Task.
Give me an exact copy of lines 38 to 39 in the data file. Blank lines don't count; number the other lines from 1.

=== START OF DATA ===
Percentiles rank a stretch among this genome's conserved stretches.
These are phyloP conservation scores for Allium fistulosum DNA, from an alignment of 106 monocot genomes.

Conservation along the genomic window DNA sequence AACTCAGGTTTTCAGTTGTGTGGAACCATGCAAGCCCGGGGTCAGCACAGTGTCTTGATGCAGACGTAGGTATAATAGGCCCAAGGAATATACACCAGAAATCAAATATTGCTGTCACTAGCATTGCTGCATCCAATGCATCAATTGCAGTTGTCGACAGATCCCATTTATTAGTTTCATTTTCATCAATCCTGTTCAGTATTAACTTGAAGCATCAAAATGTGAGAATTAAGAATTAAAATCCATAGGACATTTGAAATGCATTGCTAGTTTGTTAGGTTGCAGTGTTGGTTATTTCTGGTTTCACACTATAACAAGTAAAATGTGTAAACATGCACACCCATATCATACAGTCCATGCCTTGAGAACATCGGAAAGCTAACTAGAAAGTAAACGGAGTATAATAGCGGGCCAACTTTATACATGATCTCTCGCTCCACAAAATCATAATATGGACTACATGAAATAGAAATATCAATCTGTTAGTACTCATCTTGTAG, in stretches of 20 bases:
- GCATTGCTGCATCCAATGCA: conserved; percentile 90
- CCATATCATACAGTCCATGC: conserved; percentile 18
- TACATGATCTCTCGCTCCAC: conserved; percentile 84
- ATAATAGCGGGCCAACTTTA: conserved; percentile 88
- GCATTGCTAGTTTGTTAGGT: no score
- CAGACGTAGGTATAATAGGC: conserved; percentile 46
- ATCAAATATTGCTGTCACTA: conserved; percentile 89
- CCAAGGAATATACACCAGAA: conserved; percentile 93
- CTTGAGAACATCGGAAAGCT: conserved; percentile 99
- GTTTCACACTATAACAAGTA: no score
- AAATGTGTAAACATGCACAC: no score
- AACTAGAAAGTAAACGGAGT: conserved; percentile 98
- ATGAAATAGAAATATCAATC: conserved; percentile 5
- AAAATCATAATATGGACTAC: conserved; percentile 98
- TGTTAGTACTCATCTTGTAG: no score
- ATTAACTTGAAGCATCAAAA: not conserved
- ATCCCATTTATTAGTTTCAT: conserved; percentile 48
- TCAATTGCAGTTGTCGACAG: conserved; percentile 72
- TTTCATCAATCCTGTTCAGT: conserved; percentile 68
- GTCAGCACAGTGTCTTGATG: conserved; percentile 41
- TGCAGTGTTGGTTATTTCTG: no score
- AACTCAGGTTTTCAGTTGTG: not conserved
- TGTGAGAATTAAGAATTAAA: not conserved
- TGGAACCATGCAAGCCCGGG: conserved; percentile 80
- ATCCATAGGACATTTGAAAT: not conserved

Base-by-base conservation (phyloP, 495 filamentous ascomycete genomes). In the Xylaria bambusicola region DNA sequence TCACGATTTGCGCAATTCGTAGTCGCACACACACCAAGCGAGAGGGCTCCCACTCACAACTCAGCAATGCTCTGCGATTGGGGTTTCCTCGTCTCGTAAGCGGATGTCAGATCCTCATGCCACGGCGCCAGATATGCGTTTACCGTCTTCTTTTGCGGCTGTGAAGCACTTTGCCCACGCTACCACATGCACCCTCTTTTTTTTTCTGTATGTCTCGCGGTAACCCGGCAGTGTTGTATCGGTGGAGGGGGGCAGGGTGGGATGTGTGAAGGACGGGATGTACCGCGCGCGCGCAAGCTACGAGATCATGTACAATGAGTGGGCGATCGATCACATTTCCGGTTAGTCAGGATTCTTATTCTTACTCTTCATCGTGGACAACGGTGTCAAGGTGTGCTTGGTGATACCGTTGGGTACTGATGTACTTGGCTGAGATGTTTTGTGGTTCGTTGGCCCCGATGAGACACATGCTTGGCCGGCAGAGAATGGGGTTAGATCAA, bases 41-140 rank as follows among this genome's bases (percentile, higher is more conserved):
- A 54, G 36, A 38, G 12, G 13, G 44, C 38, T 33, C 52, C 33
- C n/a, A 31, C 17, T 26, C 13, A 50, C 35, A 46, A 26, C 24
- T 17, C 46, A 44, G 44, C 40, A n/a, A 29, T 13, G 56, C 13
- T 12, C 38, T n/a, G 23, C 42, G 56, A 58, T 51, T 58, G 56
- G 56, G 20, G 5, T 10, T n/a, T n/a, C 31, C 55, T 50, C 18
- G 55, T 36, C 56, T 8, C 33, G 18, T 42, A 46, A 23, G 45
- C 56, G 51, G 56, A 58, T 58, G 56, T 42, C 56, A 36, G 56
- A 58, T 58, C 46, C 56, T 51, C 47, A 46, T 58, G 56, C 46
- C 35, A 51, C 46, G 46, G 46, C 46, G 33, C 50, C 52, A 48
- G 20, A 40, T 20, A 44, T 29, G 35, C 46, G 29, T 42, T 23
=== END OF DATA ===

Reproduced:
- C 35, A 51, C 46, G 46, G 46, C 46, G 33, C 50, C 52, A 48
- G 20, A 40, T 20, A 44, T 29, G 35, C 46, G 29, T 42, T 23